After writing my response I did have a moment of sensitivity regarding those that set up such a great event. I decided that those reading would see the funny side and not take offence. It is meant in a light hearted manner.

As Jill suggests... Maybe you could share your experience of the event as you have been fortunate enough to get there first hand.

Re: Tokyo, Tobacco & salt Museum 'Netsuke and Sagemono'-Accessories for Kimono- exhibition

Posted: Tue May 03, 2016 9:02 am
by lohrberg
What is exhibited in the Tobacco & Salt Museum?
To give a review would need to make notes, which I did not (except of one part, see below). From remembrance the following can be said:

The exhition started to explain the system of the sagemono, not only showing 1 netsuke, 1 ojime and 1 inro for example. There were variations: 1 netsuke, the cord meandering into two with a pouch and an inro, and even with a third hanging species. Let me say, 1 netsuke with a bundle of items. I saw this before on paintings, which I do not have handy now.

Soken Kisho, not only the real booklet was exhibited, but single pages with illustrations and the real netsuke standing aside

a variety of netsuke from early times to 19'th c. This was the main part of the show.

a special section for ojime of all kind, ivory, stag, metal works, enamel, ceramics, many animal motivs

Shibayama section, matching sets of inro and netsuke. A large shibayama 2 panels folded screen of a black lacquer base with much gold in the framing and floral scenes with trees in blossom and small birds and larger fowl sitting on branches. Not everybody's taste, but nevertheless a highlight and an eyecatcher.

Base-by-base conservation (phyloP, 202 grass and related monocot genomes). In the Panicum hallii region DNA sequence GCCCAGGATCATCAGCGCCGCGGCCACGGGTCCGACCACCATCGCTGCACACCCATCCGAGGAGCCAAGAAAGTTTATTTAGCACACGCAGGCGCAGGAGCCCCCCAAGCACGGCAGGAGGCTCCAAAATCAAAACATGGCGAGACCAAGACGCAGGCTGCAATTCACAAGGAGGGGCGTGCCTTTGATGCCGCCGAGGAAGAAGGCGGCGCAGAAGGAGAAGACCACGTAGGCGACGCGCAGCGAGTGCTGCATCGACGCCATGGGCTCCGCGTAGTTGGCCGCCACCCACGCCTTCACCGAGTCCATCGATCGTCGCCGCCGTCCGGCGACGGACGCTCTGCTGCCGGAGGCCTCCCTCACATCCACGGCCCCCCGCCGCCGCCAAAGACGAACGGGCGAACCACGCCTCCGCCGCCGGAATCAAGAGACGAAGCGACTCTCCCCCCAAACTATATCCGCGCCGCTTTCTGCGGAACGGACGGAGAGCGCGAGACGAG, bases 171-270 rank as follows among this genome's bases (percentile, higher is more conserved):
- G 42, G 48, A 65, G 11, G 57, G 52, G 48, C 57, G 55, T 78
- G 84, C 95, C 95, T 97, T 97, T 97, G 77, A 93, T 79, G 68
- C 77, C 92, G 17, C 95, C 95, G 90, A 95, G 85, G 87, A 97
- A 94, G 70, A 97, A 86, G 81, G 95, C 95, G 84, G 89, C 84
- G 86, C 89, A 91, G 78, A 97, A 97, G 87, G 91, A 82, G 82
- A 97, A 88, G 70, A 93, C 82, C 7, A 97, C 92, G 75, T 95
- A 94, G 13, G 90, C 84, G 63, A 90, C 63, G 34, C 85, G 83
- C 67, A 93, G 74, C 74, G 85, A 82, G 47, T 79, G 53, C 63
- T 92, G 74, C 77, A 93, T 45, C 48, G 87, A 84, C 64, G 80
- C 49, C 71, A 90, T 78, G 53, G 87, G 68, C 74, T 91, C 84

So-School, a main part of the exhibition, according to the great interest in Japan for this kind of carvings. We all know, to show a face clearly, is not enough, to show the mood of the person, that's it for So people. Or a blossom, it is not enough to show the single petals. The wind has to be seen, when it moves the petals.
All famous carvers were present: Sosui, Morita Soko, Shoko, Sokoku,Sokei, Gyokuso ........

Pouches are not so much favoured in the west, but are in Japan. Many pouches of all kind of material with matching netsuke, about 20 pieces.

About 25 another pieces of tobacco pouches in combination with pipecases, many of leather.
And about 15 inro with netsuke attached.

Two cabinets to store inro.

A large section of contemporary netsuke, may be about 70 pieces

Frank Morris Jonas
He is known as the author of the book NETSUKE, first edited in 1928. His interesting life is shown with some exhibits and a lot of explaining text. Here I took some notes. The idea was to put them into the book (where they are now).
His father was an Englishman Frederick Maurice Jonas, who was in the tobacco business in Kobe/Osaka, married to his japanese wife Morii Tsuru. Their son Frederick Morris Jonas = japanese name Morii Kamejiro, was born in 1878. He died 1950. He collected netsuke and had a large collection amassed. Many of his netsuke later went to Raymond Bushell. It was not said, if this happened during his lifetime or after his death.
Obviously Bushell was influenced by Jonas. This is my personal guess, but it seems logical. Look into Jonas' book. He is a forrunner of Bushell.
F.M.Jonas is underestimated in the west. May be this was the reason for the Nihon Netsuke Kenkyukai to give him a whole section in the exhibition, even showing his old typewriter.

Last but not least:
I very much appreciated that captions in English were given for none Japanese. Though I have to say, the Japanese text seems longer. May be, they just gave us the essence of it,


Re: Tokyo, Tobacco & salt Museum 'Netsuke and Sagemono'-Accessories for Kimono- exhibition

Posted: Tue May 03, 2016 9:17 am
by chonchon
Great write-up. Very interesting. Many thanks!